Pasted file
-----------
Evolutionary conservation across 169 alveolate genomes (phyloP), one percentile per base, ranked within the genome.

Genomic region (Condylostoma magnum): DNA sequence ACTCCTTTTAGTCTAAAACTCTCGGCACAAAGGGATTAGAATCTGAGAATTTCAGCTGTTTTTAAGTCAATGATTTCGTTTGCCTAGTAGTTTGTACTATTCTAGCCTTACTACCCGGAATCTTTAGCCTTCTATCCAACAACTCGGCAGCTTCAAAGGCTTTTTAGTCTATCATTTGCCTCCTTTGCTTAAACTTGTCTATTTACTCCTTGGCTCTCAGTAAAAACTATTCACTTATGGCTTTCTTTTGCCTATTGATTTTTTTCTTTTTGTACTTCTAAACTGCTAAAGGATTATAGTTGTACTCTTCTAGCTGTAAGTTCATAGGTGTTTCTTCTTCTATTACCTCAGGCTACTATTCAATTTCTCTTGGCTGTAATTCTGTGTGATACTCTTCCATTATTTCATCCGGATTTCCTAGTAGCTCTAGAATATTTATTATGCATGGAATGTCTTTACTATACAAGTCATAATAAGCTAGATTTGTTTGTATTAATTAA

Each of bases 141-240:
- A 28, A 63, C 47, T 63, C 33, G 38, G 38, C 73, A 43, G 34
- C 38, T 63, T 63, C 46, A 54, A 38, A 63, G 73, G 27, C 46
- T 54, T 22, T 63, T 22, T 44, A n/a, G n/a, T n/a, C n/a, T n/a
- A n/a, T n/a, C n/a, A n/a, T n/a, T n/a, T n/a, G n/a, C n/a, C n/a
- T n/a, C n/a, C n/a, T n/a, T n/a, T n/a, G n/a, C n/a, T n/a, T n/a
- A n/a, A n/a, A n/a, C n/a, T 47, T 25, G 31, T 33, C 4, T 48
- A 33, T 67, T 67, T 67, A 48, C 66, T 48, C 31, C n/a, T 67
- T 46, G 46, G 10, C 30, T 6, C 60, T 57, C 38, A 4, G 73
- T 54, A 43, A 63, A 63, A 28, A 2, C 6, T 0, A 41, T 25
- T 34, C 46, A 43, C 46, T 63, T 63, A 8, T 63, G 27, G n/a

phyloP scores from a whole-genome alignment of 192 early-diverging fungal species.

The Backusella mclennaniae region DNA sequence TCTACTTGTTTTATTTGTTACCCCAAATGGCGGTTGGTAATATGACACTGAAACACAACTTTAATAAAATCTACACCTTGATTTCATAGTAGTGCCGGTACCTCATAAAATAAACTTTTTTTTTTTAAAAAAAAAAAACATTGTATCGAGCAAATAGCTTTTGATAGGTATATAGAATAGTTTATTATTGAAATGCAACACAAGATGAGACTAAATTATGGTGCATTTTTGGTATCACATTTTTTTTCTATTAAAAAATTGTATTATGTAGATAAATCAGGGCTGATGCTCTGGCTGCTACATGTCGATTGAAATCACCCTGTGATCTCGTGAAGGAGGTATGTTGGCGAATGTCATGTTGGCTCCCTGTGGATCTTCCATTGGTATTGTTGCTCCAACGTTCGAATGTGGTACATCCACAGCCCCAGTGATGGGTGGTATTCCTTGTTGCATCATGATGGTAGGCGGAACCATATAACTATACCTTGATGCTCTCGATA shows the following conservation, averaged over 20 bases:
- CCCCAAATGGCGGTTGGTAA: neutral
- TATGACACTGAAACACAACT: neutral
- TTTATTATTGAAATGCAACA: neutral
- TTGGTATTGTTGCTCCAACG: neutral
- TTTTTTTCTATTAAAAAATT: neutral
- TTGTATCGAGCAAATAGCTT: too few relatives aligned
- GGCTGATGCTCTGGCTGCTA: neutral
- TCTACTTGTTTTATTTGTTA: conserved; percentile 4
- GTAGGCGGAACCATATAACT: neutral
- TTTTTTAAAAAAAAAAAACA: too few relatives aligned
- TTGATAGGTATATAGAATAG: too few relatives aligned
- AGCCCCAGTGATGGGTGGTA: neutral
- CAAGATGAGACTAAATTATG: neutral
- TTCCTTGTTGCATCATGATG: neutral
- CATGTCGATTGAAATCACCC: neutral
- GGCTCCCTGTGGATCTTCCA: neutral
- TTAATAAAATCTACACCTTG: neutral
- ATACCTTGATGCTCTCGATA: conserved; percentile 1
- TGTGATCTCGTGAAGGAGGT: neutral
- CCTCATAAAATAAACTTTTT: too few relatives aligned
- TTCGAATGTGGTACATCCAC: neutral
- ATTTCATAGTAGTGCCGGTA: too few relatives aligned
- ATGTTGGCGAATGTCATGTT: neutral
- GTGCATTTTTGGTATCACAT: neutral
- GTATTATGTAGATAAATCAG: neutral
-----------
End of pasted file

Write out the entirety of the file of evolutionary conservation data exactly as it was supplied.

Evolutionary conservation across 169 alveolate genomes (phyloP), one percentile per base, ranked within the genome.

Genomic region (Condylostoma magnum): DNA sequence ACTCCTTTTAGTCTAAAACTCTCGGCACAAAGGGATTAGAATCTGAGAATTTCAGCTGTTTTTAAGTCAATGATTTCGTTTGCCTAGTAGTTTGTACTATTCTAGCCTTACTACCCGGAATCTTTAGCCTTCTATCCAACAACTCGGCAGCTTCAAAGGCTTTTTAGTCTATCATTTGCCTCCTTTGCTTAAACTTGTCTATTTACTCCTTGGCTCTCAGTAAAAACTATTCACTTATGGCTTTCTTTTGCCTATTGATTTTTTTCTTTTTGTACTTCTAAACTGCTAAAGGATTATAGTTGTACTCTTCTAGCTGTAAGTTCATAGGTGTTTCTTCTTCTATTACCTCAGGCTACTATTCAATTTCTCTTGGCTGTAATTCTGTGTGATACTCTTCCATTATTTCATCCGGATTTCCTAGTAGCTCTAGAATATTTATTATGCATGGAATGTCTTTACTATACAAGTCATAATAAGCTAGATTTGTTTGTATTAATTAA

Each of bases 141-240:
- A 28, A 63, C 47, T 63, C 33, G 38, G 38, C 73, A 43, G 34
- C 38, T 63, T 63, C 46, A 54, A 38, A 63, G 73, G 27, C 46
- T 54, T 22, T 63, T 22, T 44, A n/a, G n/a, T n/a, C n/a, T n/a
- A n/a, T n/a, C n/a, A n/a, T n/a, T n/a, T n/a, G n/a, C n/a, C n/a
- T n/a, C n/a, C n/a, T n/a, T n/a, T n/a, G n/a, C n/a, T n/a, T n/a
- A n/a, A n/a, A n/a, C n/a, T 47, T 25, G 31, T 33, C 4, T 48
- A 33, T 67, T 67, T 67, A 48, C 66, T 48, C 31, C n/a, T 67
- T 46, G 46, G 10, C 30, T 6, C 60, T 57, C 38, A 4, G 73
- T 54, A 43, A 63, A 63, A 28, A 2, C 6, T 0, A 41, T 25
- T 34, C 46, A 43, C 46, T 63, T 63, A 8, T 63, G 27, G n/a

phyloP scores from a whole-genome alignment of 192 early-diverging fungal species.

The Backusella mclennaniae region DNA sequence TCTACTTGTTTTATTTGTTACCCCAAATGGCGGTTGGTAATATGACACTGAAACACAACTTTAATAAAATCTACACCTTGATTTCATAGTAGTGCCGGTACCTCATAAAATAAACTTTTTTTTTTTAAAAAAAAAAAACATTGTATCGAGCAAATAGCTTTTGATAGGTATATAGAATAGTTTATTATTGAAATGCAACACAAGATGAGACTAAATTATGGTGCATTTTTGGTATCACATTTTTTTTCTATTAAAAAATTGTATTATGTAGATAAATCAGGGCTGATGCTCTGGCTGCTACATGTCGATTGAAATCACCCTGTGATCTCGTGAAGGAGGTATGTTGGCGAATGTCATGTTGGCTCCCTGTGGATCTTCCATTGGTATTGTTGCTCCAACGTTCGAATGTGGTACATCCACAGCCCCAGTGATGGGTGGTATTCCTTGTTGCATCATGATGGTAGGCGGAACCATATAACTATACCTTGATGCTCTCGATA shows the following conservation, averaged over 20 bases:
- CCCCAAATGGCGGTTGGTAA: neutral
- TATGACACTGAAACACAACT: neutral
- TTTATTATTGAAATGCAACA: neutral
- TTGGTATTGTTGCTCCAACG: neutral
- TTTTTTTCTATTAAAAAATT: neutral
- TTGTATCGAGCAAATAGCTT: too few relatives aligned
- GGCTGATGCTCTGGCTGCTA: neutral
- TCTACTTGTTTTATTTGTTA: conserved; percentile 4
- GTAGGCGGAACCATATAACT: neutral
- TTTTTTAAAAAAAAAAAACA: too few relatives aligned
- TTGATAGGTATATAGAATAG: too few relatives aligned
- AGCCCCAGTGATGGGTGGTA: neutral
- CAAGATGAGACTAAATTATG: neutral
- TTCCTTGTTGCATCATGATG: neutral
- CATGTCGATTGAAATCACCC: neutral
- GGCTCCCTGTGGATCTTCCA: neutral
- TTAATAAAATCTACACCTTG: neutral
- ATACCTTGATGCTCTCGATA: conserved; percentile 1
- TGTGATCTCGTGAAGGAGGT: neutral
- CCTCATAAAATAAACTTTTT: too few relatives aligned
- TTCGAATGTGGTACATCCAC: neutral
- ATTTCATAGTAGTGCCGGTA: too few relatives aligned
- ATGTTGGCGAATGTCATGTT: neutral
- GTGCATTTTTGGTATCACAT: neutral
- GTATTATGTAGATAAATCAG: neutral